Scottish Renewables' Low Carbon Cities Conference
By Claire Mack, Chief Executive, Scottish Renewables
Almost a quarter of the world’s population lives in cities, and that figure is growing.
The interactions between people, transport and the built environment are enormously powerful, and we’re only just starting to get to grips with the impacts of urbanisation.
On Manhattan Island, in the average January, the amount of heat produced from combustion alone is greater than the amount of energy from the sun by a factor of 2.5.
At night, an effect known as the ‘urban heat island’ means cities can be 12C warmer than the surrounding countryside.
And while our booming urban wildlife population takes advantage, it’s up to humanity to deal with the issues it’s creating.
Here’s a tiny example of the scale of the problem: in Scotland, more than half of the energy we use is in the form of heat.
Today, only 5% of the heat we use comes from renewable sources.
We haven’t even scratched the surface of decarbonising it.
If that’s the situation in a prosperous nation like Scotland, imagine the issues in less wealthy countries, where resources and employment are increasingly focussed in megacities like Lagos in Nigeria, Dhaka in Bangladesh and Karachi in Pakistan.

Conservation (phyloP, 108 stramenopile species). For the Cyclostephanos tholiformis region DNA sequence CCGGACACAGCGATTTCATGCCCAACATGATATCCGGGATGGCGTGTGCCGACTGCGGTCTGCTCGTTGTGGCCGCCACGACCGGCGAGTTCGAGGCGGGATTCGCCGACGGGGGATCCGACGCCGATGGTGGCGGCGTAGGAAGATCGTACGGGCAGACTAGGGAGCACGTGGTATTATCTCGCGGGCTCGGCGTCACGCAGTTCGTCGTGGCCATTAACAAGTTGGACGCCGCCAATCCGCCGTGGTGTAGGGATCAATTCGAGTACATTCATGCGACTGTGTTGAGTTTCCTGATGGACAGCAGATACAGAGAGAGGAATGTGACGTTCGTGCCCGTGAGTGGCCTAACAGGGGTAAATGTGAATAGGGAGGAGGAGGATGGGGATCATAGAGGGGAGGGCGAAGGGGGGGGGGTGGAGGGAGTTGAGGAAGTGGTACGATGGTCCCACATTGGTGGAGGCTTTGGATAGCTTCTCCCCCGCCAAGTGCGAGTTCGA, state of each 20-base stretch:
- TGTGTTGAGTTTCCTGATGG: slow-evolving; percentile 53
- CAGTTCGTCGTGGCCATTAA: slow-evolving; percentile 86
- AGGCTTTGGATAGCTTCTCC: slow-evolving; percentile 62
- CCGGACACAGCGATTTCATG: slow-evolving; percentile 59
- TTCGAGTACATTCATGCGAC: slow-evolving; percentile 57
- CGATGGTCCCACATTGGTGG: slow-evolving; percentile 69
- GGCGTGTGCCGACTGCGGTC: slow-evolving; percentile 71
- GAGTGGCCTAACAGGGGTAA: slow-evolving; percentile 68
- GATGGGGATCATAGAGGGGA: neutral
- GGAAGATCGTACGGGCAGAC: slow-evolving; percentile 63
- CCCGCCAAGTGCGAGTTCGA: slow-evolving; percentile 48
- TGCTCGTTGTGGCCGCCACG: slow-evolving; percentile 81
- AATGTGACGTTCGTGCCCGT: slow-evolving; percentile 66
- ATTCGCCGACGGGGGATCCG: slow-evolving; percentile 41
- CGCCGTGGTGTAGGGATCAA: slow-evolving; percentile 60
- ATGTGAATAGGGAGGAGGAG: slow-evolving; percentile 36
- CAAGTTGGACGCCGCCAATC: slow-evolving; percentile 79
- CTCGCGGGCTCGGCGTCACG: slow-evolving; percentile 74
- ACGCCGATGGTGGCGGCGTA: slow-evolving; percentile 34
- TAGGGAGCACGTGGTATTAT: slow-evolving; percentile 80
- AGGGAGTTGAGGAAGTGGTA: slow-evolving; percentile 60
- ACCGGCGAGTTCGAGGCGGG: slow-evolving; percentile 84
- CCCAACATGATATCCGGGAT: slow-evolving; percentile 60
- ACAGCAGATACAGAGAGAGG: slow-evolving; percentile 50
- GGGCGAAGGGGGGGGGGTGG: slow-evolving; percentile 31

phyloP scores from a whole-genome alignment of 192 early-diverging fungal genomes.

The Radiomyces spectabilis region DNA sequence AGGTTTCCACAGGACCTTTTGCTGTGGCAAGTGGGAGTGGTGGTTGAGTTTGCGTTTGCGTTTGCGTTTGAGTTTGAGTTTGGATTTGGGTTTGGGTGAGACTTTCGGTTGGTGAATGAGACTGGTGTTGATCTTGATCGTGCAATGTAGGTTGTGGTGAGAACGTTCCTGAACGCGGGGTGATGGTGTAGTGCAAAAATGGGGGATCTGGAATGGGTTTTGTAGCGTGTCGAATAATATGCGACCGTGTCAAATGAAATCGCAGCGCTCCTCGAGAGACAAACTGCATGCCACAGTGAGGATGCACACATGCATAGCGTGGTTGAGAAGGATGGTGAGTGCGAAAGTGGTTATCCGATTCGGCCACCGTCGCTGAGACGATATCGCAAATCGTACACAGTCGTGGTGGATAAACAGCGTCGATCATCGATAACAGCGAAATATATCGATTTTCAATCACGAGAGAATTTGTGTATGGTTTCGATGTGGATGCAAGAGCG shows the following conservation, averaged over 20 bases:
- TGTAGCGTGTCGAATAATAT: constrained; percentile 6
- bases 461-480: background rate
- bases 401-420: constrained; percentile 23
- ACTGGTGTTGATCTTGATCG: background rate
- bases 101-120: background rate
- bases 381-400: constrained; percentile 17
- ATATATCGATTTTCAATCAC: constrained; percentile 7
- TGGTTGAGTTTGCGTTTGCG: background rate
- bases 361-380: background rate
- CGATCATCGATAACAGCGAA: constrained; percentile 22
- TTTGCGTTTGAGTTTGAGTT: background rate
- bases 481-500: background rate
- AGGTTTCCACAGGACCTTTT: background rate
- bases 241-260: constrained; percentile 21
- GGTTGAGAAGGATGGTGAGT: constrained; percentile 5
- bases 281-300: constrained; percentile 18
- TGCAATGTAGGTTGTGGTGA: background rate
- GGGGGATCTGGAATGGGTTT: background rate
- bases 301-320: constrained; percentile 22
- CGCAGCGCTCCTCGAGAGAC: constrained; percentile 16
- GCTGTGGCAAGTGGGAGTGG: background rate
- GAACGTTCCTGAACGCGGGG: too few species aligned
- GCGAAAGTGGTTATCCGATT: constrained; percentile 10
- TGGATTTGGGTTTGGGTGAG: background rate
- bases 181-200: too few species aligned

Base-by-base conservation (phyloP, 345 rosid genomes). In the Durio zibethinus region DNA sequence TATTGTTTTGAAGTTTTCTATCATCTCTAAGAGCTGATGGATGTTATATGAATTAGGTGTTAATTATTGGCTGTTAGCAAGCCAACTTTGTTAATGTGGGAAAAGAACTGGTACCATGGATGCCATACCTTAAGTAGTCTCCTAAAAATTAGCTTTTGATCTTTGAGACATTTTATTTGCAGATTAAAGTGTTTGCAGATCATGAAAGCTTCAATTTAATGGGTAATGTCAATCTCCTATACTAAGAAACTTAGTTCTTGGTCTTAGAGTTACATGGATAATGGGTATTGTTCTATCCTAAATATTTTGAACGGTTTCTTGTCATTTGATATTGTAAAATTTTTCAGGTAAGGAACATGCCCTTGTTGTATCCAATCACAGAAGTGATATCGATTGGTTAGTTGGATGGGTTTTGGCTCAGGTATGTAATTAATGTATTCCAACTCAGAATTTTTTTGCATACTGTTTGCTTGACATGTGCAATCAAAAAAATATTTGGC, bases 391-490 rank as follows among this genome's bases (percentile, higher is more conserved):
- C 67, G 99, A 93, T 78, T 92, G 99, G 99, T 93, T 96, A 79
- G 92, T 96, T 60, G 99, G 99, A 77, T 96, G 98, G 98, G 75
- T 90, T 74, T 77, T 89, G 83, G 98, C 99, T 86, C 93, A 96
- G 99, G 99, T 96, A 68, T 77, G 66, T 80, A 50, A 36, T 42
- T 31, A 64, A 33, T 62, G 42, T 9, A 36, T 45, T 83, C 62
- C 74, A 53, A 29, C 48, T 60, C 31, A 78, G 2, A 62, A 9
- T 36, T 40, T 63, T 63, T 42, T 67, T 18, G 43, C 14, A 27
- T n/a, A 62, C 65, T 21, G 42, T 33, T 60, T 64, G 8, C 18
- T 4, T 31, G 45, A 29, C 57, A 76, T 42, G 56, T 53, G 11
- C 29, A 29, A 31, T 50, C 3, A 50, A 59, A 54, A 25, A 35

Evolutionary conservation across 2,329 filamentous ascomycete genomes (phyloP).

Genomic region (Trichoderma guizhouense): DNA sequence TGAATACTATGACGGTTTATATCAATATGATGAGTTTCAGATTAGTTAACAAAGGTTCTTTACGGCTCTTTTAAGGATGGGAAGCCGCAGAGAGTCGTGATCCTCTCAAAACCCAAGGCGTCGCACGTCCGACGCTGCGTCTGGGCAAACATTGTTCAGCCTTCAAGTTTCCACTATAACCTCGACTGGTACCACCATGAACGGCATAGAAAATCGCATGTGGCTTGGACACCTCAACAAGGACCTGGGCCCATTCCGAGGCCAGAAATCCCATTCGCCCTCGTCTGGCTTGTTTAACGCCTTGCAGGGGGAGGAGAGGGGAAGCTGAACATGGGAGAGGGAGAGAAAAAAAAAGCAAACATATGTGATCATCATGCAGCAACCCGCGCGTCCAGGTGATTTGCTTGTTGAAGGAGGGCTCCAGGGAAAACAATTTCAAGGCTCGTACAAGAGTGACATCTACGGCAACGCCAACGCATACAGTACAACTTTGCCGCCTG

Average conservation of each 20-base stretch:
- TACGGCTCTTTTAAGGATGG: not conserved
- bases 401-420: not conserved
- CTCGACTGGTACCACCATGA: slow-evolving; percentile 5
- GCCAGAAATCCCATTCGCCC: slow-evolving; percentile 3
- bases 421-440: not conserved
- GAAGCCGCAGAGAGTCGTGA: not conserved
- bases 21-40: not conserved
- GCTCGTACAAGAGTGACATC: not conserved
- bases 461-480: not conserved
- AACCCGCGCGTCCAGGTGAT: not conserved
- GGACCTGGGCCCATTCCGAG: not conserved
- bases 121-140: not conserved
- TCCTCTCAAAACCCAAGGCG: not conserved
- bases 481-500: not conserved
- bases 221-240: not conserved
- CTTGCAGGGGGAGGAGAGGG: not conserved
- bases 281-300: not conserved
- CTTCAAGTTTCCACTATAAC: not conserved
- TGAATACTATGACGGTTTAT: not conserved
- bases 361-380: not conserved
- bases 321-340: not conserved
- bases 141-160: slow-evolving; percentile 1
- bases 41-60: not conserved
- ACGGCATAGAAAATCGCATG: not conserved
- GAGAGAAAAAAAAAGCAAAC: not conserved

These – and many others – are the issues which Scottish Renewables’ second Low-Carbon Cities Conference aims to tackle.
Dundee City Council’s Leader John Alexander – also Chair of Scottish Cities Alliance – will open the day by setting out a low-carbon vision for Scotland’s urban areas.
Drawing on experience from Dundee’s waterfront transformation he’ll look at the impact of renewables on all aspects of the urban space.
He’ll be joined by Kate Turner, Legal Director at Pinsent Masons, who’ll provide delegates with an overview of the firm’s Hungry for Change report, which reveals the technologies and geographies that will shape the energy industry of the future.
Later in the day Humza Yousaf MSP, Scotland’s Minister for Transport and the Islands, will deliver a keynote address.
He’ll be joined on stage by two Scots companies investing in biofuel and hydrogen technology – both pivotal technologies as we seek to clean up our transport sector.
Sessions after lunch will look at energy in buildings, and how the ways in which the offices, factories and homes in which we live and work can become more efficient and accommodate new energy sources, as well as the data and waste systems required by a low-carbon future.
We’ll also examine Community Energy Scotland’s Tower Power project, which has brought the benefits of solar PV to some of Scotland’s poorest households – read more in this Scottish Renewables blog.
The potential gains for Scotland in developing expertise in low-carbon city infrastructure like this are enormous, and the knowledge gained from the country’s transition to a renewable energy system gives us an advantage on the world stage.
Events like the Scottish Renewables’ 2018 Low-Carbon Cities Conference will help set that agenda, and with so much to cover, February 20 is sure to be an interesting day.